We’ve all been there. You’re all set to brew your favorite IPA, hoppy porter, or other hoppy beer, but you can’t get your hands on the hop varieties you used last time. Or maybe you just want to change things up and examine your hop schedules to see if you make changes. What do you do? Here are some ideas.
In the case of replacing a hop variety, the easiest thing to do would be to find a hop variety that is similar and use that instead. And of course, numerous websites have lists of hop strains and their possible substitutions. The only problem with that is that every hop variety really does have different characteristics, so a one-for-one hop substitution is always going to make the beer taste different. In a beer that isn’t hop forward, and that contains lots of malt (or other) character, the difference may be small, perhaps not even noticeable. However, in a beer in which the focus is on the hops, you will always be able to tell.
It’s at least theoretically possible that you could come up with a blend of two or more hop strains that mimic another hop strain. And if you can, you’re a better brewer than I am. I actually like blends of different varieties in my hop forward beers, but I’ve never found a blend of hop varieties that I thought mimicked a single hop variety. (Then again, I haven’t tried explicitly to do this.)
So this leaves you with three options. First, you could consult a hop substitution chart, select an alternate hop variety, and just accept that the beer is going to taste different. And different doesn’t always mean worse. And if you’re new to brewing, getting to know the characteristics of different hop strains is a valuable learning experience. Secondly, you could brew something else and wait for your required hop strain to become available again. If your IPA is — in your estimation — exactly to your liking, why brew something you know you are going to be disappointed in? Or thirdly, you can rebuild your hop schedule from the ground up — make the beer with a similar degree of hop bitterness, flavor, and aroma, but a totally new character.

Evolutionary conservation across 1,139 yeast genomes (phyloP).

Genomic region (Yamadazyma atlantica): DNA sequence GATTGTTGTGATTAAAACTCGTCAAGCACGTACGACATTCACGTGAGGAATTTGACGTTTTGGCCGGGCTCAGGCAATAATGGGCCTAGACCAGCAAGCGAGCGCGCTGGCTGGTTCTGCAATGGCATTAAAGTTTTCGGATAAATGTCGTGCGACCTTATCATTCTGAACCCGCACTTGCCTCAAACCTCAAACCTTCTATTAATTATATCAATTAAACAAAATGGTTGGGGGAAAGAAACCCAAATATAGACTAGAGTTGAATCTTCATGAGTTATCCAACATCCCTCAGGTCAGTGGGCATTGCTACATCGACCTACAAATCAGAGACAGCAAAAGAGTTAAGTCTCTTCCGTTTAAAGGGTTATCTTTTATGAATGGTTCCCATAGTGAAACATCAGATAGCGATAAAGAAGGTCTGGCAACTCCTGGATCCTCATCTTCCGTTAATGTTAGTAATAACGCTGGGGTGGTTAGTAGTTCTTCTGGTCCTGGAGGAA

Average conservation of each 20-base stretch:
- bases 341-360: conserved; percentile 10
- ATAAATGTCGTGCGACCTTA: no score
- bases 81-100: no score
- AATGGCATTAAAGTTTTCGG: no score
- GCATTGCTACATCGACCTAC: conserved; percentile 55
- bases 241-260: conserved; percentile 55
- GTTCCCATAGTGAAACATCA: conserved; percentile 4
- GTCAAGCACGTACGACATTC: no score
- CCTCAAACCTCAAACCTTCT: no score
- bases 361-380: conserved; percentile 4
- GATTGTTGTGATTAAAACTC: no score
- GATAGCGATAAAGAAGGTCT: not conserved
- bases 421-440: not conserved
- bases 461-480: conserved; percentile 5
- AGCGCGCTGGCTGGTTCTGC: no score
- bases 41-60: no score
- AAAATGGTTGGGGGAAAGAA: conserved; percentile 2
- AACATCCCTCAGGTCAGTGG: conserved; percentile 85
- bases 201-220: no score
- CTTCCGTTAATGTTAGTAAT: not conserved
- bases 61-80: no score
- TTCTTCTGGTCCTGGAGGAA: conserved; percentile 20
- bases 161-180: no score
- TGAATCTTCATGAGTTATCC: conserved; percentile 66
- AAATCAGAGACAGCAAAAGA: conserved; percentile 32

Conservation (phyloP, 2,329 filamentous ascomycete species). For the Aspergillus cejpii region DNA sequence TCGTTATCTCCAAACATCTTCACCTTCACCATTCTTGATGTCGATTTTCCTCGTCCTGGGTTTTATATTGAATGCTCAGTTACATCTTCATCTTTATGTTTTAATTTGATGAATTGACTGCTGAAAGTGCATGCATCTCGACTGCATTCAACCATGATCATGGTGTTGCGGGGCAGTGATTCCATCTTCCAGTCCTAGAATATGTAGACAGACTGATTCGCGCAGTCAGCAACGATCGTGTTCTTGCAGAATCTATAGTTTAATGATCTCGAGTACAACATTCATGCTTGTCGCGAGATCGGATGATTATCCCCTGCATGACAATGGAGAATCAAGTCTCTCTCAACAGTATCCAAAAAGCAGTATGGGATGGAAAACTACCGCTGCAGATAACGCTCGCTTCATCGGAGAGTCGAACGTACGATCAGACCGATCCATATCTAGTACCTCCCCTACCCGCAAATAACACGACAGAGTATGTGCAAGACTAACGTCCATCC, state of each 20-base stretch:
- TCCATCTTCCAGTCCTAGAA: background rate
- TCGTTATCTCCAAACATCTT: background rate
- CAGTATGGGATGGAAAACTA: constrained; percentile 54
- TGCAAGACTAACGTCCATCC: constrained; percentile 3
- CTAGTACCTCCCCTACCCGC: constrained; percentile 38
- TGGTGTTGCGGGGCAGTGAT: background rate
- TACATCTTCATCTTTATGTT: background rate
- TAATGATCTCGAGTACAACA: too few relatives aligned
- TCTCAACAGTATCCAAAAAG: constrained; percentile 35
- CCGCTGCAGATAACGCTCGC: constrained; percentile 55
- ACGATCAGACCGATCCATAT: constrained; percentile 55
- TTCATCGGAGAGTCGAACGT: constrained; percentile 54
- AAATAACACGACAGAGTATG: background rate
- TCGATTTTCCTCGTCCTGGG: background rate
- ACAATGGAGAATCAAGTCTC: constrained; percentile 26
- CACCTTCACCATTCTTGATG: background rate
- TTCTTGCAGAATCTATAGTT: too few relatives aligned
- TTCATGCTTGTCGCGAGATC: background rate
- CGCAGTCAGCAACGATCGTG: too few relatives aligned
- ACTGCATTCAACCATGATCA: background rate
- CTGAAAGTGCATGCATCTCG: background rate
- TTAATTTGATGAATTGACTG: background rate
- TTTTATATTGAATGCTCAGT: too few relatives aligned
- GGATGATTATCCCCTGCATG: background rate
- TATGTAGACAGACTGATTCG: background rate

One change you can make in any beer is to substitute the highest alpha hop variety possible for your current bittering hop. A side effect of this is, if you lower the amount of the new bittering hop so the beer ends up with same level of bitterness (in IBU), you add less plant material to your kettle. This results in less hop debris in the trub upon cooling, and less tannins extracted from the green hop material. In a very hoppy beer, this can be a positive change.
You’ll probably do the arithmetic in your brewing software, but it’s easy to do by hand. Just take the weight of hops you previously added (in whatever unit you choose) and multiply it by the alpha acid rating of that hop. Divide that number by the alpha acid rating of the substitution hop to yield the weight of the replacement hop required (in whatever unit you previously chose). For example, let’s say you added 2 oz. of an 8% alpha acid hop for your 60-minute addition. If you were substituting a 16% alpha acid hops, you would need [(2*8)/16 =] 1 oz. of the higher alpha acid hop for that addition.
Since most of the oils in hops boil off after 60 minutes, changes in bittering hops are less noticeable than changes in late hops. There are differences between high alpha hops, but if you look for a variety that is labelled as relatively neutral, the change should be minimal. In addition, in most very bitter beers, the aroma of the late hops dominate the nose and alter the drinker’s perception of hop flavor. So, you can make some fairly big changes in your early hops with relatively little detectable change to the aroma and flavor of the beer. (Not zero difference, of course, but less than if you changed one of the late hop varieties or dry hop varieties.)
Next, altering your late hops — continuous hopping vs. “bookending.”
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